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According to ACIF, NSW is in the enviable position of having the growth in Residential and non-residential construction exceeding the decline in Engineering Construction. This creates a situation where NSW will have net construction growth at a time when other States are in significant decline.

Residential approvals in NSW continue their strong growth driven by high demand in both houses and apartments. Outside of the greater Sydney area, Illawarra and Newcastle are both exceeding previous approval highs.

Civil projects including large residential sub-divisions on Sydney's outskirts continue to move ahead at a rapid pace. Key infrastructure projects will also put price pressure on the market in the next 1-2 years.

Illawarra is going strong with demand for good quality commercial tenancies and hotel accommodation, alongside a number of projects due to commence at the University in 2016. Various large multi-unit residential projects are underway in the Wollongong CBD, which has caused a squeeze on quality sub-contractors in this space.

The demand for residential apartments (in Wollongong CBD) and home and land packages in Illawarra fringe suburbs remain strong and will likely grow, this in turn will place upward pressure on labour and materials into 2017.

While there are localised signs that demand is starting to slow and clearance rates are down, pre-sales of new units and apartments are still strong and this is encouraging Developers to rapidly commit to new projects.

Using a printed cost guide for a generic cost per apartment is causing many novice developers grief. The change in product over this latest phase of the cycle is causing huge differences in cost per m2 with ranges touching on $1,600m2 - $5,000m2. While traditionally this has been explained away as the difference between owner occupier and investor stock; in the current market it more commonly reflects Developers needing to provide more high-end, upscale product on smaller tighter blocks and creating value for the higher selling prices. Developers are finding value in putting less units of a higher quality on a site rather than cramming in as many as possible; however this product can’t compare to what is being delivered at more traditional rates in the Western suburbs.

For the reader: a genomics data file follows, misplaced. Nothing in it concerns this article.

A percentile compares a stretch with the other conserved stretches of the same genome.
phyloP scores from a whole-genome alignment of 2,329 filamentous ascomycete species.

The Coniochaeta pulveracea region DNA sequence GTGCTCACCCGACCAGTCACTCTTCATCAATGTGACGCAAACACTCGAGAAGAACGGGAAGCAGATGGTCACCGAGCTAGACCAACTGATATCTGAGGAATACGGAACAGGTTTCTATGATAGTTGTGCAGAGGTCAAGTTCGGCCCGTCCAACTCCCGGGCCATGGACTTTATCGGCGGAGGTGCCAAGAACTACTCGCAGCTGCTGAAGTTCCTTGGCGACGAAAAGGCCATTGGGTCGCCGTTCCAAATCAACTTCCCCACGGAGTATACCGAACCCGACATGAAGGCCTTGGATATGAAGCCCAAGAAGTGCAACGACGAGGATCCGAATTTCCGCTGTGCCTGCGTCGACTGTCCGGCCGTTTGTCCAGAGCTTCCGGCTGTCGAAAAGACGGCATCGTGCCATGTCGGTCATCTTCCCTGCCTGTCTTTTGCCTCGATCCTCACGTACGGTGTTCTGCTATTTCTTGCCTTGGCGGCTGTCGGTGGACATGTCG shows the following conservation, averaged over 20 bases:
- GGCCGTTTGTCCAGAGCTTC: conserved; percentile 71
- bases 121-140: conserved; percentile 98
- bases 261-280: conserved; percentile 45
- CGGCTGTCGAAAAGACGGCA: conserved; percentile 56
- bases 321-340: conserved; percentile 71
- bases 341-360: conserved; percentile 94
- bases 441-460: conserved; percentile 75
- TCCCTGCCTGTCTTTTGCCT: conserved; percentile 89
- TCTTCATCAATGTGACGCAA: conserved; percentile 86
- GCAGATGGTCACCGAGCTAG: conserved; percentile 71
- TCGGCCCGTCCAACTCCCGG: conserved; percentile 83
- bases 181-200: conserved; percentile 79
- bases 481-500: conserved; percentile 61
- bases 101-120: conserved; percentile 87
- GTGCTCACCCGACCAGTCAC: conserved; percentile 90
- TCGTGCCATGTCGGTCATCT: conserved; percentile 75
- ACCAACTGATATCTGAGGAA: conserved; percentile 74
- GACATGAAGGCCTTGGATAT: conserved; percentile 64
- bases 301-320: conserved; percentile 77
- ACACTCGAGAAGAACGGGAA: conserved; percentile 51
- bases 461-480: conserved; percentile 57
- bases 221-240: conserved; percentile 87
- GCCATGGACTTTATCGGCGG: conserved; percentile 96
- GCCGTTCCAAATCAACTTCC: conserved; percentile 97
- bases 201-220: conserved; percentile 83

This is creating a trade demand bubble, particularly in structural and finishing trades, and putting upward pressure on overall construction costs. Our forecast is for between 4-6% increases through to the end of 2016 depending on scale of project.

Victoria

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Key underlying factors for Victoria:

Residential construction remains strong but there are signs that the long run started pre-GFC is starting to taper off with growth forecasts slowing into 2017. While there remains talk of resi-bubbles, the growth in population, the demand for apartment living, and the growth of apartments in the inner ring rather than the CBD, will keep demand steady. The need to keep workbooks full will dampen potential cost rises.

Victoria’s Triple A credit rating along with long sustained residential construction and continued Government Investment to infrastructure continues to provide a consistent environment in which to operate. While EBA wage pressure is strong, the above National average growth over the last few years will keep a downward pressure on potential spikes.

While there remain strong numbers of projects under construction we are starting to see sites with approved DA’s on the market. Whether this is a sign of early profit taking, nerves, or a reflection of challenges in getting finance remains to be seen.

We are forecasting construction cost escalation of 3-4% through to the end of 2016.

This issue of Cost Solutions was written by Michael Ivey - Partner & CEO at Mitchell Brandtman.